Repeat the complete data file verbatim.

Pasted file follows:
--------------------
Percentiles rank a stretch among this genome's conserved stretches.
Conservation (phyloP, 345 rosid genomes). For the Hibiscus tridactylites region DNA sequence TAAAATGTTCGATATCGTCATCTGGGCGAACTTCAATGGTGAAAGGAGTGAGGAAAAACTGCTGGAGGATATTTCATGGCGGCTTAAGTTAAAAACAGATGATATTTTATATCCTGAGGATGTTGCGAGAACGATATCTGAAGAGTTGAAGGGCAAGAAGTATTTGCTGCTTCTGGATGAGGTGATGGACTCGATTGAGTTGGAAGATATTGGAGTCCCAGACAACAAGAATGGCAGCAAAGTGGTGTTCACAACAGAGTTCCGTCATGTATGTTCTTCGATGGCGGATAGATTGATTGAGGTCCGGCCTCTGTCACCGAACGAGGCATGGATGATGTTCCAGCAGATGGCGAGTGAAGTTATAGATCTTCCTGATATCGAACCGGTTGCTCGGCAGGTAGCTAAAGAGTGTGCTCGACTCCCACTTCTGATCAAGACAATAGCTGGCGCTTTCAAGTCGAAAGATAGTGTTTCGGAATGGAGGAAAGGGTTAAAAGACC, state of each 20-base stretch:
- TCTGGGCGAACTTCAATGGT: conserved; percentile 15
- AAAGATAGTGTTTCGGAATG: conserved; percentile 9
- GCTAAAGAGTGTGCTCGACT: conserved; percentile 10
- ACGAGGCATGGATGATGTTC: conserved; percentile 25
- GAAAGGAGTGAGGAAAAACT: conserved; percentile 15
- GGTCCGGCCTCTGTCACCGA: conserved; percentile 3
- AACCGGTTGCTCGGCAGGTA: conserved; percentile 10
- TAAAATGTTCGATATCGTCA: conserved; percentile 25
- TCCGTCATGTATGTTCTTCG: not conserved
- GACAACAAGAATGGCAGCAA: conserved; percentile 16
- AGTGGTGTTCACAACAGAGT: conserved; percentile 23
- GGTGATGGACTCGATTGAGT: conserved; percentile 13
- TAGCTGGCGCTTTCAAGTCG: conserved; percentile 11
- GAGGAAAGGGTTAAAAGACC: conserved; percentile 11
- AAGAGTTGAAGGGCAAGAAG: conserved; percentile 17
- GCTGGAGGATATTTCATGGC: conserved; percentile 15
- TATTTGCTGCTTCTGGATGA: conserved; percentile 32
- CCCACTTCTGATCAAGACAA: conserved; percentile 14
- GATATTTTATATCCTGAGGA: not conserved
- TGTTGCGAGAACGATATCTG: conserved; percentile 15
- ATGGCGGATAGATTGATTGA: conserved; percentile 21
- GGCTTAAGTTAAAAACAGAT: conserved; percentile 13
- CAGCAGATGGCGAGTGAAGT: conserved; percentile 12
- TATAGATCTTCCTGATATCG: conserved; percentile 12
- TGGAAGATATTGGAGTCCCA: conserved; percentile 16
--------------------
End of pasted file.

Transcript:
Percentiles rank a stretch among this genome's conserved stretches.
Conservation (phyloP, 345 rosid genomes). For the Hibiscus tridactylites region DNA sequence TAAAATGTTCGATATCGTCATCTGGGCGAACTTCAATGGTGAAAGGAGTGAGGAAAAACTGCTGGAGGATATTTCATGGCGGCTTAAGTTAAAAACAGATGATATTTTATATCCTGAGGATGTTGCGAGAACGATATCTGAAGAGTTGAAGGGCAAGAAGTATTTGCTGCTTCTGGATGAGGTGATGGACTCGATTGAGTTGGAAGATATTGGAGTCCCAGACAACAAGAATGGCAGCAAAGTGGTGTTCACAACAGAGTTCCGTCATGTATGTTCTTCGATGGCGGATAGATTGATTGAGGTCCGGCCTCTGTCACCGAACGAGGCATGGATGATGTTCCAGCAGATGGCGAGTGAAGTTATAGATCTTCCTGATATCGAACCGGTTGCTCGGCAGGTAGCTAAAGAGTGTGCTCGACTCCCACTTCTGATCAAGACAATAGCTGGCGCTTTCAAGTCGAAAGATAGTGTTTCGGAATGGAGGAAAGGGTTAAAAGACC, state of each 20-base stretch:
- TCTGGGCGAACTTCAATGGT: conserved; percentile 15
- AAAGATAGTGTTTCGGAATG: conserved; percentile 9
- GCTAAAGAGTGTGCTCGACT: conserved; percentile 10
- ACGAGGCATGGATGATGTTC: conserved; percentile 25
- GAAAGGAGTGAGGAAAAACT: conserved; percentile 15
- GGTCCGGCCTCTGTCACCGA: conserved; percentile 3
- AACCGGTTGCTCGGCAGGTA: conserved; percentile 10
- TAAAATGTTCGATATCGTCA: conserved; percentile 25
- TCCGTCATGTATGTTCTTCG: not conserved
- GACAACAAGAATGGCAGCAA: conserved; percentile 16
- AGTGGTGTTCACAACAGAGT: conserved; percentile 23
- GGTGATGGACTCGATTGAGT: conserved; percentile 13
- TAGCTGGCGCTTTCAAGTCG: conserved; percentile 11
- GAGGAAAGGGTTAAAAGACC: conserved; percentile 11
- AAGAGTTGAAGGGCAAGAAG: conserved; percentile 17
- GCTGGAGGATATTTCATGGC: conserved; percentile 15
- TATTTGCTGCTTCTGGATGA: conserved; percentile 32
- CCCACTTCTGATCAAGACAA: conserved; percentile 14
- GATATTTTATATCCTGAGGA: not conserved
- TGTTGCGAGAACGATATCTG: conserved; percentile 15
- ATGGCGGATAGATTGATTGA: conserved; percentile 21
- GGCTTAAGTTAAAAACAGAT: conserved; percentile 13
- CAGCAGATGGCGAGTGAAGT: conserved; percentile 12
- TATAGATCTTCCTGATATCG: conserved; percentile 12
- TGGAAGATATTGGAGTCCCA: conserved; percentile 16